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According to this article, some very expensive art pieces are going to be auctioned, and "the auction will be conducted on the Ethereum blockchain. A smart contract will determine the final price for Warhol’s painting".

If I understand correctly, the smart contract collects the money from all bids, calculates the maximum bid, keeps the money from that bid, and returns all other money to the losing bidders (is that correct?).

What I do not understand is the final paragraph: "At a recent convention in London, the co-founder of blockchain identify company Codex Protocol, Jess Houlgrave, stated that over 40 percent of all art pieces on the market are fraudulent. In this regard, blockchain’s benefits immediately come to mind – specifically the maintenance of traceable records on a public database that art collectors can view to verify their pieces."

How can the blockchain say anything about a certain fungible piece of art? How can the blockchain prevents the owner of a real artwork from replacing it with a fake artwork and selling the fake as real?

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You are right about the inherent challenge of using a blockchain to attest to something in the physical world. This is sometimes called the onboarding problem.

As Jaime pointed out, onboarding problems are often addressed with a witness and some form of certification. A blockchain cannot examine the art or use sorcery to deem it real but it can record that the witness signed a transaction. In this mode of thinking it is about constructing a process that generates a convincing origin story, change of ownership process and history (provenance and lineage).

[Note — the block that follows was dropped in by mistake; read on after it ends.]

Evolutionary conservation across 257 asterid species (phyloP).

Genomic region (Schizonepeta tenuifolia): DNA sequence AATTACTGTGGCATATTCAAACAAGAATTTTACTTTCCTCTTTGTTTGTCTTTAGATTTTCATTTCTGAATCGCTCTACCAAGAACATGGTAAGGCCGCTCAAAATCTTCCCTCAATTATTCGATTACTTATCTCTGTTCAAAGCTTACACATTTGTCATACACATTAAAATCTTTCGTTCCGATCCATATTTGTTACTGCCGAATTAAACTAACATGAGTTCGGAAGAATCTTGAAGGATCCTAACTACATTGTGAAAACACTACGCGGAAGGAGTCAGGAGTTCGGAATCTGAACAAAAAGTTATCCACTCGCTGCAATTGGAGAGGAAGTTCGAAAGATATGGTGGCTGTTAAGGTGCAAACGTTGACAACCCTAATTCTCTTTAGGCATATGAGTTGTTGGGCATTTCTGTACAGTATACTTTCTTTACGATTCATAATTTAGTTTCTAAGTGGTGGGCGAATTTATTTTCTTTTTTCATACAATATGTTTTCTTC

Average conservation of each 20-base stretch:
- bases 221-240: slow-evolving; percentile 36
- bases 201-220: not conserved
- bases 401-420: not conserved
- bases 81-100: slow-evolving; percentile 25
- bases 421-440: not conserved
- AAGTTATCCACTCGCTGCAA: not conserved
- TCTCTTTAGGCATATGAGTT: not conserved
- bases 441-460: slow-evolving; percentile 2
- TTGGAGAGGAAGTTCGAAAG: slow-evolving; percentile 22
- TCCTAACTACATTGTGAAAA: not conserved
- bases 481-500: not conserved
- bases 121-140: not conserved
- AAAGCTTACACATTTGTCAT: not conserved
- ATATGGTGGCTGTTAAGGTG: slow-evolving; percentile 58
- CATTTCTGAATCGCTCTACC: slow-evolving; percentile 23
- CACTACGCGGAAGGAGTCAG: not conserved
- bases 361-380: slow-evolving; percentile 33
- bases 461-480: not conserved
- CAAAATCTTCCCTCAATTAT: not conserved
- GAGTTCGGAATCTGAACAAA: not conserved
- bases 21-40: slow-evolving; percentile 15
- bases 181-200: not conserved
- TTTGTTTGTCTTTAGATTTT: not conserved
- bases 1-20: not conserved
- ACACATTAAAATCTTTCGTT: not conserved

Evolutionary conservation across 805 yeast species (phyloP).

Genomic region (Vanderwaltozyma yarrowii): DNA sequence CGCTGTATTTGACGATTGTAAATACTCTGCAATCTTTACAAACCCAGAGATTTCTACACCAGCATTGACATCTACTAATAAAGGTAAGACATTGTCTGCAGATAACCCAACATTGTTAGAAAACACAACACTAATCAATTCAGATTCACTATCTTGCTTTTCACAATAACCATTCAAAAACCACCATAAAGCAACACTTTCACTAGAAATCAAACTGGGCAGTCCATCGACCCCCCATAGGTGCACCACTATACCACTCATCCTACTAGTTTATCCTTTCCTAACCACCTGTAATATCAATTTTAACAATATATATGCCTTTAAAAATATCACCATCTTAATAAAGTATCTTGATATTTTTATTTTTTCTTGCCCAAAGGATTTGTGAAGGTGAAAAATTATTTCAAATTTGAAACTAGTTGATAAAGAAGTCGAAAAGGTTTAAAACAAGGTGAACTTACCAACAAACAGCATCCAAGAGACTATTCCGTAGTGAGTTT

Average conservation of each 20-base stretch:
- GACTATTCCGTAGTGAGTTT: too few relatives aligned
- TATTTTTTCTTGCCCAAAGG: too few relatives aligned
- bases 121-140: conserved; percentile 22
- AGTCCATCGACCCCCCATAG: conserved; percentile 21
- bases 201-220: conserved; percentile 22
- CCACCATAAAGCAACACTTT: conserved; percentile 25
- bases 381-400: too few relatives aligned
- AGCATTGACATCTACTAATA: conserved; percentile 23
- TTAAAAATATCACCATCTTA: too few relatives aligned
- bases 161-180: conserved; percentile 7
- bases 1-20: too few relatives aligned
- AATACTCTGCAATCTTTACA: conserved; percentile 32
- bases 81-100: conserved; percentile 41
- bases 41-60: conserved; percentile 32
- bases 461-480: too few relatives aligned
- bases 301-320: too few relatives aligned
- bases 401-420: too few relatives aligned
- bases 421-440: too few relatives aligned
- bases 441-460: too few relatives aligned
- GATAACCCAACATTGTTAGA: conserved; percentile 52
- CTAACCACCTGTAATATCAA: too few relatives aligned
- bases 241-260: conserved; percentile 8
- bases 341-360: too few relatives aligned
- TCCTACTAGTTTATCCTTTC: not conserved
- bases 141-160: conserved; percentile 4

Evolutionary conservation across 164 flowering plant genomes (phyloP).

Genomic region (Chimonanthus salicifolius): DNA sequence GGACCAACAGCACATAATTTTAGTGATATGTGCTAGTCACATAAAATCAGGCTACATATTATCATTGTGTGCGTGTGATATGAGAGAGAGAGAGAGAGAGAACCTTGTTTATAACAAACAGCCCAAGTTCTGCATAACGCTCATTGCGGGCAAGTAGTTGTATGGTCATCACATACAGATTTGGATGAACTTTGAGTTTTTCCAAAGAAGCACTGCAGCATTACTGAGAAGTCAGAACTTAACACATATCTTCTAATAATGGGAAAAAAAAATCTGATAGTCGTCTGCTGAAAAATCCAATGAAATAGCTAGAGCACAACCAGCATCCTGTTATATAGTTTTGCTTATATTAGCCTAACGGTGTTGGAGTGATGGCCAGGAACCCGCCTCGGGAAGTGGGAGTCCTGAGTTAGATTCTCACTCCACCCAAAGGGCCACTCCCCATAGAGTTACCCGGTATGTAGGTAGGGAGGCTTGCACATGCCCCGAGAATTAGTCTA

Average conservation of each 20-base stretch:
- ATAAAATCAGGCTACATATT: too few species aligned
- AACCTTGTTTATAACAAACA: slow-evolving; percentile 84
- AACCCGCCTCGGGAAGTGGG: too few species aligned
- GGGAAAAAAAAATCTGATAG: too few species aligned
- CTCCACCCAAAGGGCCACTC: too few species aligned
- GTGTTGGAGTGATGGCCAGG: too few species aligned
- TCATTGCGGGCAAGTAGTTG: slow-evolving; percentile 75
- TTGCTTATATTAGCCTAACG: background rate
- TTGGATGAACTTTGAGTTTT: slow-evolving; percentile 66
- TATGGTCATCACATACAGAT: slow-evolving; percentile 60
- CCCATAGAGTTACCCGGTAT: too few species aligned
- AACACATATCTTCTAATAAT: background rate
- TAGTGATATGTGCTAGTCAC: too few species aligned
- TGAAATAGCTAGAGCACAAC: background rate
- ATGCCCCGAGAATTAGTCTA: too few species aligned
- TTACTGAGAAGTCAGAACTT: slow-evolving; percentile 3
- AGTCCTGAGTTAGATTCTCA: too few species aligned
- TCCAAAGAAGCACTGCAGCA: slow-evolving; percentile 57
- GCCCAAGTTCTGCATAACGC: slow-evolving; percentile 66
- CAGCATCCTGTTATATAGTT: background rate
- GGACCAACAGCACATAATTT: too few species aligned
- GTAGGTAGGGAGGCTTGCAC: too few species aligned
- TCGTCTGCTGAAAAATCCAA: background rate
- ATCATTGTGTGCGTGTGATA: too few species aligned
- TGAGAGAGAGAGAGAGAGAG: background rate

If I understand correctly, many art purchasers wish to remain anonymous and Ethereum can help with that.

Once a certificate of authenticity and a process of establishing ownership exists, the fact of this can be publicized. All that is needed is the knowledge that "Two Cats" by John Doe is registered at 0x1234... much like a motor vehicle is known to be registered somewhere. A buyer would insist that the transfer of ownership is recorded. Buyer and seller could be known by only their Ethereum addresses which are anonymous if handled with care.

Such a solution does not completely eliminate the possibility of a forgery but it reduces the benefit of doing so considerably. Suppose one has the authentic painting and a certificate of ownership. One can commission a forgery and deliver it along with a falsified certificate of ownership, but only be significantly devaluing the original. Conversely, the ability to offer a strong, anonymously transferable assurance of authenticity might help this type of asset appreciate in value.

Hope it helps.

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This usually done through external services that verify the authenticity of the art piece. Is like a notary that gives you a stamp, that you publish on the network. This stamp can be used to crosscheck with the public record and verify that the seller is the actual holder of an authentic piece.

Note that you really do not need blockchain for this, but also there is no particular reason also for not doing it with blockchain.

Yet there is an advantage, if the third party publish the public record that verifies ownership, it cannot change it later to mislead people.

Finally, notice that this imply that in first instance people trust the third party.

Hope this helps

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